Last year, more than 190 festivals signed up to a pledge to achieve a 50/50 gender balance by 2020.
Seven months on, and the scheme is being extended into more venues, labels, orchestras and concert halls.
Vanessa Reed is the founder of Keychange and the CEO of the PRS Foundation, who fund musicians and emerging talent.
She was also named the third most powerful woman in the music industry by Radio 4’s Woman’s Hour programme, just behind Beyonce and Taylor Swift.
“We’re opening up the pledge because we recognise the gender gap is an industry wide problem, it is not just about festivals,” Vanessa told Radio 1 Newsbeat.
“We need to see a more balanced workforce.
“We know that it actually puts emerging female artists off if they are only being presented with men in the recording studio or men on the other side of the table when they are signing a record deal.
“Let’s not forget the fact that in the recording industry only 15% of labels are majority owned by females and there are virtually no women in the recording studio.”
She says festival and venue stages have to reflect the audiences.
“Otherwise we are just continuing to perpetuate a society in which only white middle class men have a say.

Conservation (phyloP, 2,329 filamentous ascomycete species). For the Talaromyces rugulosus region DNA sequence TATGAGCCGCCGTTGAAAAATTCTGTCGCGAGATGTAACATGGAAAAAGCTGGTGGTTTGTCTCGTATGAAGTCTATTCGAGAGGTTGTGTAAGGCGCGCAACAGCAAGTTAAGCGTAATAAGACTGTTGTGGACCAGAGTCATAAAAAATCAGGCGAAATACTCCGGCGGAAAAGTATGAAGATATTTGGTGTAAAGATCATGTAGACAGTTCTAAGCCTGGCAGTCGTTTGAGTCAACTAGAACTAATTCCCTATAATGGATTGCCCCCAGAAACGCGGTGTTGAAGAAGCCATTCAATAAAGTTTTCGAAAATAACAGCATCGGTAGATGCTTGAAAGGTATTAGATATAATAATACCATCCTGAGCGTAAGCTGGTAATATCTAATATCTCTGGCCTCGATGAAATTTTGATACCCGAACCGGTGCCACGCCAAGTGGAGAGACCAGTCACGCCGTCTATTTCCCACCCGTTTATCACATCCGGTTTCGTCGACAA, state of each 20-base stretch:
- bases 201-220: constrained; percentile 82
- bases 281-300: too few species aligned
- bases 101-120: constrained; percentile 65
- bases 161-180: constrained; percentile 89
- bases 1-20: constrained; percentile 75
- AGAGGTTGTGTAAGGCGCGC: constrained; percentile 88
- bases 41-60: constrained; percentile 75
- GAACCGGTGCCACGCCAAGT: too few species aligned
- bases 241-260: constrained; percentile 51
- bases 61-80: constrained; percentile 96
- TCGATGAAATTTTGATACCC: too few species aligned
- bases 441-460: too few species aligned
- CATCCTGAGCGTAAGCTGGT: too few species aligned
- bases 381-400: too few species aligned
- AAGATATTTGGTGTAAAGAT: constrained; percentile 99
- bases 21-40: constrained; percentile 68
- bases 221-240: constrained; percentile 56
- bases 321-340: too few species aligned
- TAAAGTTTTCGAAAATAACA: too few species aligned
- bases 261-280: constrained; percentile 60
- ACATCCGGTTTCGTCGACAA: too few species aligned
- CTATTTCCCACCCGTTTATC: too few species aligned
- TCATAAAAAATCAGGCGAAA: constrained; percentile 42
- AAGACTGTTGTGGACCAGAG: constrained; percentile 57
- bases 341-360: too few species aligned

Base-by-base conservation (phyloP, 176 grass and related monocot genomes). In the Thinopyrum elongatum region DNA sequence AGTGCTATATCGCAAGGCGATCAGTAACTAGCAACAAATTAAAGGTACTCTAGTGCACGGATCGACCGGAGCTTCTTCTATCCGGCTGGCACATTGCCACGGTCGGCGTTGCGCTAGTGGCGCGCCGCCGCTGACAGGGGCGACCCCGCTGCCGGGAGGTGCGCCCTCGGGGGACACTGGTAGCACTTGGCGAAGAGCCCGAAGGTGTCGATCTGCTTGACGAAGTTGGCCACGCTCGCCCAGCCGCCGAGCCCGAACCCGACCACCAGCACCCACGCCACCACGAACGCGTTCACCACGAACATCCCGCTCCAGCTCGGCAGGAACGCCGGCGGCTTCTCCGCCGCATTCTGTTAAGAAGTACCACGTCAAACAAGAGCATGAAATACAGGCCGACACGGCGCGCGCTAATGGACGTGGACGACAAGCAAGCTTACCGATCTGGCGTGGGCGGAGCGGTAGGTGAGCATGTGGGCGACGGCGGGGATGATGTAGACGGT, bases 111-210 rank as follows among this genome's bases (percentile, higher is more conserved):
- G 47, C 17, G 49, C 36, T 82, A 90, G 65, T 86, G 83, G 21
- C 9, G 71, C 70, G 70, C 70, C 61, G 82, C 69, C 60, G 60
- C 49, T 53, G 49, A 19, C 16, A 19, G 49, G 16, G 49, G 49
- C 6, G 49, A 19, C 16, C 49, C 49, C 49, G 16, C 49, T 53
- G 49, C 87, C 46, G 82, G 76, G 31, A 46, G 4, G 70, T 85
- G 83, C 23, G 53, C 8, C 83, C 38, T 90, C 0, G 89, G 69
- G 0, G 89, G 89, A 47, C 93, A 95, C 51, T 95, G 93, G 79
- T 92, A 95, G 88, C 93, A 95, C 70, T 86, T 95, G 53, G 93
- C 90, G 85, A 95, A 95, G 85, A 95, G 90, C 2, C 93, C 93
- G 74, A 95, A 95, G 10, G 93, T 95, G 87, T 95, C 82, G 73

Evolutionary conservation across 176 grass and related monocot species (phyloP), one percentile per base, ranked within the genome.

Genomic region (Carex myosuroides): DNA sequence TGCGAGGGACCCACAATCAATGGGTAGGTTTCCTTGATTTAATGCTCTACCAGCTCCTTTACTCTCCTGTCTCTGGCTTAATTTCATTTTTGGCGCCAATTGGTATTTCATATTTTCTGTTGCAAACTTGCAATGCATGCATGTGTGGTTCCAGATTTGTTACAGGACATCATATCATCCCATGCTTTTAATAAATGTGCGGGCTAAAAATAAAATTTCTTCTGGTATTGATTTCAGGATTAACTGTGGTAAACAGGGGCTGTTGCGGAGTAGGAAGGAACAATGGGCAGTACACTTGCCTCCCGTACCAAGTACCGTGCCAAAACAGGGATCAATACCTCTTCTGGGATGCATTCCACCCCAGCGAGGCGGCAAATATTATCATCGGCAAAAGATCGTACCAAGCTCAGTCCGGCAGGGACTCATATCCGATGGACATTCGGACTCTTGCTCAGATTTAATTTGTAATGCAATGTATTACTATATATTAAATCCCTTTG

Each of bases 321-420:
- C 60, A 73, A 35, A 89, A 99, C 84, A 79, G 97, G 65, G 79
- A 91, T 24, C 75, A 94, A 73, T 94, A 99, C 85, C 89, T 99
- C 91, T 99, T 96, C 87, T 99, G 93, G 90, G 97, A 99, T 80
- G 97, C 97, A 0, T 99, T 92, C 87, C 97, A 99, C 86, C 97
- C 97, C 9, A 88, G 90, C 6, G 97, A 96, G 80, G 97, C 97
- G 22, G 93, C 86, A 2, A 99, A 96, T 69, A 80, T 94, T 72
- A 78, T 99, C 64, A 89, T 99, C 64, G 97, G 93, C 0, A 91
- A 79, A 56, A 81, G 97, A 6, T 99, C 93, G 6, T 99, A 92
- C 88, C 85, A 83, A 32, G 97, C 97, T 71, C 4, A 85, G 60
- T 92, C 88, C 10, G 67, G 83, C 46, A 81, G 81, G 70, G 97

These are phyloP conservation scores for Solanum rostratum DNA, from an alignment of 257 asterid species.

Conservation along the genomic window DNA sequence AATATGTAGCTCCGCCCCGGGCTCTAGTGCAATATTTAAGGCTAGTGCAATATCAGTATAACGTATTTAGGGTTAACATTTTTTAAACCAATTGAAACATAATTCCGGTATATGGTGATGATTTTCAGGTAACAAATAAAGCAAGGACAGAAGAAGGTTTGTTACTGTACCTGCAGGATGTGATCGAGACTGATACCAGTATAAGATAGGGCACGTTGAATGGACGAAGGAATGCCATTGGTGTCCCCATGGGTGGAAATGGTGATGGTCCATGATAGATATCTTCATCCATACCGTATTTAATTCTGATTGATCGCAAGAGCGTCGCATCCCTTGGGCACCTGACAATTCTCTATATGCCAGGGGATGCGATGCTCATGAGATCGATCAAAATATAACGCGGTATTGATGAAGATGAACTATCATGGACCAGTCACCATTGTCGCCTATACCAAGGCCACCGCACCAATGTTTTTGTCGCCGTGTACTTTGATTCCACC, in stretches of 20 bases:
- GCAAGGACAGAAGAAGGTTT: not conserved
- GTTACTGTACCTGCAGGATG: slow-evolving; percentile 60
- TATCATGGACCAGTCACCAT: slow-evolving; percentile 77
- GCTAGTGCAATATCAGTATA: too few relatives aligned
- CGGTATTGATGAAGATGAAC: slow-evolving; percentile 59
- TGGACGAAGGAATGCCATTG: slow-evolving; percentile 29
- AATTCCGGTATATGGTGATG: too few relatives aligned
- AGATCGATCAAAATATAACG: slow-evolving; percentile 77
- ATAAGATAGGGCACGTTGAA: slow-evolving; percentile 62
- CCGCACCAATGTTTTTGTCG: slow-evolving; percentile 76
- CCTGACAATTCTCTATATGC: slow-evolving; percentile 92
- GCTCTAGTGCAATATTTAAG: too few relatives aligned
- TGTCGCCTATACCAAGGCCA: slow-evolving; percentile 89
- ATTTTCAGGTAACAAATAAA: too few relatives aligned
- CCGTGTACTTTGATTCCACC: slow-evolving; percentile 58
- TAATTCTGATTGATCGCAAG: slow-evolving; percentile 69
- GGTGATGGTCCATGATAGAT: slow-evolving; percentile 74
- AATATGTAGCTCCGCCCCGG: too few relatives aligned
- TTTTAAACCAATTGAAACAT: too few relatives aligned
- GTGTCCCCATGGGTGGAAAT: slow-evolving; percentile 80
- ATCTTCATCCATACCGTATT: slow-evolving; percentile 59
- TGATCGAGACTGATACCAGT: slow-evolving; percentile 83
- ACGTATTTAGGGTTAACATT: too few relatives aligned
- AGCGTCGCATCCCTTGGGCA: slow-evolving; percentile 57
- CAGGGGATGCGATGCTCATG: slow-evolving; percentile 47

“We have got to a point now where everyone knows the value of diversity when it comes to any business success.
“In terms of recruiting new staff we know that people are looking at the values of a company now when they apply for jobs.”
Sixty organisations have signed up to Keychange including the Royal Opera House, English National Opera, Bella Union record label and the EartH music venue in east London.
“There has been a tradition of commissioning more male composers than female in the classical world,” she explains.
“That is why we have encouraged orchestras, labels publishers, venues, concert halls to sign up.”
She says it is all about making sure younger women can see it is possible to be a producer, label manager or headline a festival.
“I think we just need to really consciously shift those stereotypes that are restricting the way that both young girls and boys see their futures.
“This of course it is not specific to music.
“There are these deeply embedded prejudices that we need to get rid of because we are all talented, it is about opportunity, it is the opportunity that isn’t everywhere the talent is.”
The scheme has been met with some resistance in the industry from those who believe it is an impossible task. One argument is that if there isn’t enough female talent to chose from.
“I think we all need to work together and say there are loads of talented women who deserve exposure, deserve jobs or deserve slots on line ups,” she says.
“We just need to rethink the way we recruit people and the way we decide on which talent we are going to put on which stages.”